Mozambique

Rescue operation continues as flood waters recede

Format
News and Press Release
Source
Posted
Originally published
As the flood waters recede, the nature of the rescue operation in Mozambique is shifting. Rescue in the sense of plucking people from trees has wound down. However, many people are still marooned on islands in large archipelagos created by the flood waters, with little or no food or drinkable water.
Mozambique Emergency Programme manager Rob Smith was one of the NGO representatives on an aerial survey of the Save river area last Thursday: "We observed a sandbar in the salt marshes about 5km north of Machanga [at the mouth of the Save], surrounded by water with about 80 - 90 people on it. They had no boat and no food or drinking water". A boat from Medicins du Monde brought food and water later that day, and helicopter rescue was arranged for the next day.

Kate Horne, Oxfam GB Mozambique Country Representative said, "This is the way the operation must go now - aerial reconnaissance and communications with fleets of small boats to get food and water to the thousands who have been cut off for a week now." Six of Oxfam's twelve Zebra inflatable boats are working on the Limpopo river, and have already rescued over 1,000 people.

There are now an estimated 251,000 internally displaced people in Mozambique, with the largest concentration of 52,000 in the Macia area. The largest single emergency camp is in the small town of Chiaquelane, midway between Macia and Chokwe. It was originally intended as a transit centre, but with people reluctant to move far from Chokwe, it is now being serviced as a full camp for 40,000 people. The flooding has cut off road links from Macia, so all emergency supplies have to be flown in. The Mozambique government hopes to re-open the road to Maputo this week.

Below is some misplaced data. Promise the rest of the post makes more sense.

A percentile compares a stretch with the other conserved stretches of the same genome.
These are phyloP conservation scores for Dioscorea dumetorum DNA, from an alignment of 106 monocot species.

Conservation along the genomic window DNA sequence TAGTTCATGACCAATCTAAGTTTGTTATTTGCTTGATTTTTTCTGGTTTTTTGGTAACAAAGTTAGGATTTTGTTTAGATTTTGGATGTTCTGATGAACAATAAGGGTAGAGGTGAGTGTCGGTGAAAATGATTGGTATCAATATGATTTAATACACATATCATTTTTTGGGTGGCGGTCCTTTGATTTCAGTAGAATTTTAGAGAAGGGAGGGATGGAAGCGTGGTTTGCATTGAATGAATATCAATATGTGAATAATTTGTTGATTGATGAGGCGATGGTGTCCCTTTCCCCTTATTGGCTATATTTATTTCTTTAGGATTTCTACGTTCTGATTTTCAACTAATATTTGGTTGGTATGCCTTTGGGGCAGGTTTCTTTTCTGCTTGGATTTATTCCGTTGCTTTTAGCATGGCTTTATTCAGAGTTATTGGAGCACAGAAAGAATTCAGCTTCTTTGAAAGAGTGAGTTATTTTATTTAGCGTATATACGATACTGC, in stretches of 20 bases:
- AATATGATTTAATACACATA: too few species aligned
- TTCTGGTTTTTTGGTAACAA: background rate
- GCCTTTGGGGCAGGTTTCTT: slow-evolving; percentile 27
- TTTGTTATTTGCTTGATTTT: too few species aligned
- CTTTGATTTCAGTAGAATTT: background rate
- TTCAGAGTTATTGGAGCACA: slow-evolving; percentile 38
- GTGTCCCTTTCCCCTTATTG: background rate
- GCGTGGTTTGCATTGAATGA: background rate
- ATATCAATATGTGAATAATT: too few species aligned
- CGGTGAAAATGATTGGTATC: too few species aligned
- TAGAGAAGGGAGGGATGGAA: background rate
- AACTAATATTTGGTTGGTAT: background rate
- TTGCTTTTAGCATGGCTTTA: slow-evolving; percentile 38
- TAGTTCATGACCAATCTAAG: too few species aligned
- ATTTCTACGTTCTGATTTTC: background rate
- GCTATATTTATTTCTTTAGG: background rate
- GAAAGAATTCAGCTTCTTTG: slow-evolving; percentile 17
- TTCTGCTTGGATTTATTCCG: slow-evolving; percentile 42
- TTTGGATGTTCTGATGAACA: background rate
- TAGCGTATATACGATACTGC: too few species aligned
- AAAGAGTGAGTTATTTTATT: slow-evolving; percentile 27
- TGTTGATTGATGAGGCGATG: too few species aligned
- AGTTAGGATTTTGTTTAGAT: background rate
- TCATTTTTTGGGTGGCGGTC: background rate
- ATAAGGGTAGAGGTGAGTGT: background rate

Oxfam has focused its response on the camps in the Macia area. Two hundred temporary latrines have been built and Oxfam is providing clean water for the 52,000 people in the Macia area, including 90,000 litres a day to the camp in Chiaquelane. This, however, is still not enough, and Oxfam is working on improving the pumping capacity of the well. The logistics of supplying such large amounts of clean water are complex - Oxfam is pumping water from a wide-diameter well in Macia into a 10-cubic metre treatment bladder. It is then loaded on to truck bladders for transportation to the camp in Chiaquelane, where it is offloaded into a series of bladders for distribution through tapstands. Oxfam continues to distribute plastic sheeting, water containers, blankets and clothing, and is putting together a hygiene promotion programme based on cholera prevention.

Following the aerial surveys of the Save river area, Oxfam is providing water equipment and personnel to CARE International, who are leading on the provision of clean water for displaced people around the towns of Nova Mambone and Machanga, at the mouth of the Save river.

Tropical storm Gloria has passed Madagascar and is now hovering in the Mozambique channel. Kate Horne said: "We must view these next days as a respite in which to move those who will be threatened by more high water, and feed and water those who can't be moved."